Proposed § 741.4(j)(1)(ii) sought to eliminate the ability of a FICU that terminated federal share insurance coverage before the declaration date of an equity distribution to receive any portion of that distribution. The Board reasoned that this approach would be more consistent with general corporate practice regarding the payment of shareholder dividends. Furthermore, the Board believed that this approach would be more equitable to FICUs that remain federally insured throughout the calendar year because they bear the risk of a federal share insurance premium Start Printed Page 7958and are required to maintain the required capitalization deposit, while a FICU that terminates federal share insurance coverage does not. A FICU that terminates federal share insurance coverage before the assessment of a federal share insurance premium is not required to pay that premium. Under current § 741.4(j)(1)(ii), however, that former FICU may still receive an equity distribution.

Commenters were evenly split on whether the Board should adopt the proposed change to § 741.4(j)(1)(ii) or retain the current rule. Having considered the arguments advanced by the commenters, the Board believes that it is not appropriate to finalize this proposed change at this time. Instead, the Board believes that it would be beneficial to study this issue further, and it may revisit amendments to § 741.4(j)(1)(ii) in a future rulemaking. However, the Board is finalizing technical changes to § 741.4(j)(1)(ii) to make this provision more consistent with the four-quarter average method adopted in § 741.4(e). Section 741.4(j)(1)(ii) will be eliminated and codified as new § 741.4(e)(4)(i)(C).

Additionally, new § 741.4(e)(4)(i)(C) will calculate the prorated distribution of a FICU that terminated federal share insurance coverage by applying the general four-quarter average approach set out in § 741.4(e), including the requirement that the FICU must file a Call Report for at least one reporting period in the calendar year for which the Board has declared a distribution to receive a prorated equity distribution, with one exception. For reporting periods where the FICU did not maintain federal share insurance coverage, it will be treated as having no insured shares in that period. This has the same practical effect as the current process of multiplying the FICU's last reported insured share balance by a modified premium/distribution ratio, but is computationally simpler.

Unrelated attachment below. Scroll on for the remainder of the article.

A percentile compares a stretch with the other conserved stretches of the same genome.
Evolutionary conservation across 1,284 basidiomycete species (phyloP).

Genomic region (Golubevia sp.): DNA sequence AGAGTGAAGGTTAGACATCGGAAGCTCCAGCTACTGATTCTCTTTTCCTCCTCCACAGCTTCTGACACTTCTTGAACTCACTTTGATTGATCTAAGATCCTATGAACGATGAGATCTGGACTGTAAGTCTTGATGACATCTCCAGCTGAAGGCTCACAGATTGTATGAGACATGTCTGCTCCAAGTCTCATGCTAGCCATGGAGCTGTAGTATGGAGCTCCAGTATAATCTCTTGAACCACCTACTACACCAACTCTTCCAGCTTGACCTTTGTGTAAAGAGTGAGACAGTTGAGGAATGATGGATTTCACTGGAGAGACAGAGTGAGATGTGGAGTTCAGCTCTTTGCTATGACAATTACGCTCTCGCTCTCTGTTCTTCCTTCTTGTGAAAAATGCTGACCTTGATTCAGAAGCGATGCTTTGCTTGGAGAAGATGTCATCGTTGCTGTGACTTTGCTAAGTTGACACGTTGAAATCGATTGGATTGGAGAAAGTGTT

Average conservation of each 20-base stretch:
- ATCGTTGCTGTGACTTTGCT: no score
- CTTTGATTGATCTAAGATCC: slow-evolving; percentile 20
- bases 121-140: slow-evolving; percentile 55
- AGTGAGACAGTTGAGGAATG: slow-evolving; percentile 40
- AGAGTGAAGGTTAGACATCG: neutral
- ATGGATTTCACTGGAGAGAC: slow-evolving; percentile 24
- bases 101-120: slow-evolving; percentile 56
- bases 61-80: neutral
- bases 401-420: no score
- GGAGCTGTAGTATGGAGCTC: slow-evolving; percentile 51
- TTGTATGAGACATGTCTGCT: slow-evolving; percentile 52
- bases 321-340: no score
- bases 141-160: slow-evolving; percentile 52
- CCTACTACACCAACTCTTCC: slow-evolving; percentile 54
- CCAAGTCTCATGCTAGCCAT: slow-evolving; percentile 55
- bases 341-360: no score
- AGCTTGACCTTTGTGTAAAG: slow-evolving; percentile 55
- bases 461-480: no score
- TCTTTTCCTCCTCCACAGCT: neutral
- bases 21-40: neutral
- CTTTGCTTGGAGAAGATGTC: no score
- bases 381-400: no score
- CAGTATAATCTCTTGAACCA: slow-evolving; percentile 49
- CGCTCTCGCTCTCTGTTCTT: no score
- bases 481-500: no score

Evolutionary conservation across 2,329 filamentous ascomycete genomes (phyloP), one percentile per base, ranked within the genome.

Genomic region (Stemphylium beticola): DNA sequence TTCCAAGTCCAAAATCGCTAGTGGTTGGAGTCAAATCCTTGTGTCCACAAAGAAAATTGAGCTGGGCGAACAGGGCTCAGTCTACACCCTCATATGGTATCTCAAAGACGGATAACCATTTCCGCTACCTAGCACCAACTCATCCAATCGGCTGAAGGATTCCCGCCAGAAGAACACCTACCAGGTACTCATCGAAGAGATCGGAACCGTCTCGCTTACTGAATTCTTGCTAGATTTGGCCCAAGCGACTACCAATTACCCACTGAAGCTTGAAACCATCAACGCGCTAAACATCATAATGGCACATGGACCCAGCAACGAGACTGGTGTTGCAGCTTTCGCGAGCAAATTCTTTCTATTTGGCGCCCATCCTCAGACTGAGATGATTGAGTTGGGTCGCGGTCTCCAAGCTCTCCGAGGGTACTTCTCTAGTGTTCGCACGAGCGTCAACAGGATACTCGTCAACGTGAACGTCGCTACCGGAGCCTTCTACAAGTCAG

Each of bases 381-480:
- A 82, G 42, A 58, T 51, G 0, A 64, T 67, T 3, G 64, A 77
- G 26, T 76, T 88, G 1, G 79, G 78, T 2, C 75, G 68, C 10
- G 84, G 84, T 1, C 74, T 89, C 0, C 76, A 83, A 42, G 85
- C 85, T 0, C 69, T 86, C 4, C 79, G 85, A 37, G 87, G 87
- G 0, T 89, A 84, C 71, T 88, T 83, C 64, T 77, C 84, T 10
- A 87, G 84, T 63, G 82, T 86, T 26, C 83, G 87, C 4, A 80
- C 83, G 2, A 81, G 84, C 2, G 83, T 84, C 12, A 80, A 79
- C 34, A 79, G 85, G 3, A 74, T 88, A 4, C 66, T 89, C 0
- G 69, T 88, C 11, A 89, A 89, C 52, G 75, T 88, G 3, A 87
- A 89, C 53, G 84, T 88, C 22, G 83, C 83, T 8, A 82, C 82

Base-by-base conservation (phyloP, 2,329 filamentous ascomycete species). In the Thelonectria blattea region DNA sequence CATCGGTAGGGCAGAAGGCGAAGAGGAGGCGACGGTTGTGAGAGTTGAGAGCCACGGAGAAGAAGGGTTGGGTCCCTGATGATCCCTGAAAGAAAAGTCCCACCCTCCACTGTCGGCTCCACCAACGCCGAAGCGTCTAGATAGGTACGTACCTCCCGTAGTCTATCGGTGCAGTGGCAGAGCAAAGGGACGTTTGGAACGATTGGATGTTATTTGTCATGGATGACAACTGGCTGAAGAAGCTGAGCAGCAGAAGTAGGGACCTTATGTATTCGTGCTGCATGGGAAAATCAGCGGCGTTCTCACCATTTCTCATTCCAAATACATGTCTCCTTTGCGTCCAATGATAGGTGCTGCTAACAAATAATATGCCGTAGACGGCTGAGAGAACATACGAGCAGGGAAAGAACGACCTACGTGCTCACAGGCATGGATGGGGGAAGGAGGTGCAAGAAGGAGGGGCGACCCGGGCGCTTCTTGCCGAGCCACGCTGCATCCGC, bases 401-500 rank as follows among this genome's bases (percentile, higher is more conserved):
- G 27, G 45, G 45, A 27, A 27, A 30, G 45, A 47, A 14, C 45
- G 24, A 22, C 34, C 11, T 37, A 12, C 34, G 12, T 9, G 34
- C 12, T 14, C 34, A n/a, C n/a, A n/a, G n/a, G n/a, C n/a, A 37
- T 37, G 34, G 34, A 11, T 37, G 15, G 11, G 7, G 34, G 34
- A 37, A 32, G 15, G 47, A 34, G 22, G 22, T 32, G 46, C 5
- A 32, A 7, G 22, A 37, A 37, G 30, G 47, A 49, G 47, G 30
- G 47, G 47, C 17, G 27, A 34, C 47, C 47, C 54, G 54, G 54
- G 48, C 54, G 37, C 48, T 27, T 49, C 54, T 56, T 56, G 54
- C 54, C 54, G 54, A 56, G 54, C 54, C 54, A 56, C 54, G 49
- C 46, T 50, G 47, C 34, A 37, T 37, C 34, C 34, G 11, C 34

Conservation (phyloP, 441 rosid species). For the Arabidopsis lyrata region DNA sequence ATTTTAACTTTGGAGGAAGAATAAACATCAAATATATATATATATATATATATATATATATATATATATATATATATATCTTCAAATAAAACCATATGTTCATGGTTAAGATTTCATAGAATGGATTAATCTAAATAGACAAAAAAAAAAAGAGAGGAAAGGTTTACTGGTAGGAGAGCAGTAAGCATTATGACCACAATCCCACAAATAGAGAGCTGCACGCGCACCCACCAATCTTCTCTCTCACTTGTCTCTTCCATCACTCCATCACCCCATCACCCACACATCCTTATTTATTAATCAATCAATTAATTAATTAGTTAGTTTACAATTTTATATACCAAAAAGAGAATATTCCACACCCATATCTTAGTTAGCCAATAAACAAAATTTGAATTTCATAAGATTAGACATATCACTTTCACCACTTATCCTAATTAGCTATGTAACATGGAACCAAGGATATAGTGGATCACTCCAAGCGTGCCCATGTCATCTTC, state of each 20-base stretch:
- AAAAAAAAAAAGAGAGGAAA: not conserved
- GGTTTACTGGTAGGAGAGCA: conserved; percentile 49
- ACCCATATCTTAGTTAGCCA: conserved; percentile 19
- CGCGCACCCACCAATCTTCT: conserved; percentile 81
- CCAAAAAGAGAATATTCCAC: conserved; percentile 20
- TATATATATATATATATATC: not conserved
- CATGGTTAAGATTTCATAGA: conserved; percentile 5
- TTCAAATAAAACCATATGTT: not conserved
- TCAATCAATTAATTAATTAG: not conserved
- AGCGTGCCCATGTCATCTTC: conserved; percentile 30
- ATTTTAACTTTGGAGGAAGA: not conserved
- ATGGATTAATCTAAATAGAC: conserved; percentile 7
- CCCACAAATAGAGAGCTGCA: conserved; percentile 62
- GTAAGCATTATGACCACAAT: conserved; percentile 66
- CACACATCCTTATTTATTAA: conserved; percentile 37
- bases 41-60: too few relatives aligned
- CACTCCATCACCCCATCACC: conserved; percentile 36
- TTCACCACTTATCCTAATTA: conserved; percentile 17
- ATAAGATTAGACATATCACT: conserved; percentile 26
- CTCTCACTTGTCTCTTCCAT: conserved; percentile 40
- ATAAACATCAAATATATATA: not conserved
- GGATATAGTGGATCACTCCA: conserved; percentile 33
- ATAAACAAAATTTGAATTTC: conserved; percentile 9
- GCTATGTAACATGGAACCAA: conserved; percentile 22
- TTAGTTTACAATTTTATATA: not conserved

Section 741.13 NCUSIF Equity Distributions Related to the CSRP

The Board proposed to adopt a temporary provision governing any equity distributions resulting from the CSRP. Under this temporary provision, any equity distribution related to the CSRP was to take the form of a series of equity distributions repaying any corporate assessments against FICUs on either a FIFO or a LIFO basis. The Board also solicited public comment on whether it should instead use either the four-quarter average or year-end approach with appropriate modifications to account for the unique nature of the CSRP.

Under the proposed FIFO approach, the Board would have made an equity distribution to each FICU up to the total dollar amount of corporate assessments paid by that FICU during the relevant assessment period beginning with the first assessment period in 2009.

Under the proposed LIFO approach, the Board would have made an equity distribution to each FICU up to the total dollar amount of premiums paid by that FICU during the relevant assessment period beginning with the last assessment period in 2013. Of the two approaches, the Board favored the LIFO method because it ensured that FICUs received equity distributions for their most recent corporate assessments first, which generally were larger assessments, with smaller assessments that took place at the start of the CSRP being repaid over time as the NCUA-guaranteed securities issued as part of the CSRP matured.

Under either the proposed FIFO or LIFO approach, any payments owed to a FICU that had merged into another FICU would have been paid to the continuing FICU. Moreover, any payments owed to a liquidated FICU with an open liquidation estate or a closed liquidation estate still within its applicable look-back period would have been made to the liquidation estate and distributed ratably to the FICU's creditors in accordance with part 709 of the NCUA's rules.[24] Given the payment priority set out in part 709, the Board anticipated that a majority of these creditors would be members with uninsured share balances rather than general creditors of the liquidation estate.

Furthermore, because any equity distribution related to the CSRP would go first towards repaying FICUs that paid corporate assessments, a FICU that had not paid a corporate assessment would not have been entitled to receive an equity distribution related to the CSRP unless all such corporate assessments are first repaid in full. Additionally, a FICU that terminated federal share insurance coverage before the payment date for an equity distribution related to the CSRP would not have been entitled to a distribution for the reasons stated above in the discussion of proposed changes to § 741.4(j)(1)(ii).

Of the commenters that indicated a preference for either the proposed FIFO or LIFO approach, an overwhelming majority favored the LIFO approach. Other commenters indicated a preference for an aggregate assessments paid approach recommended by a national credit union trade association. Under the aggregate assessments paid approach, each FICU would have received an equity distribution based on the percentage of corporate assessments paid by that FICU over the life of the CSRP as a percentage of the aggregate corporate assessments paid by all FICUs over the life of the CSRP. That approach is neither a logical outgrowth of the FIFO or LIFO methods nor a logical outgrowth of the four-quarter average or year-end methods and, thus, is outside the scope of this rulemaking.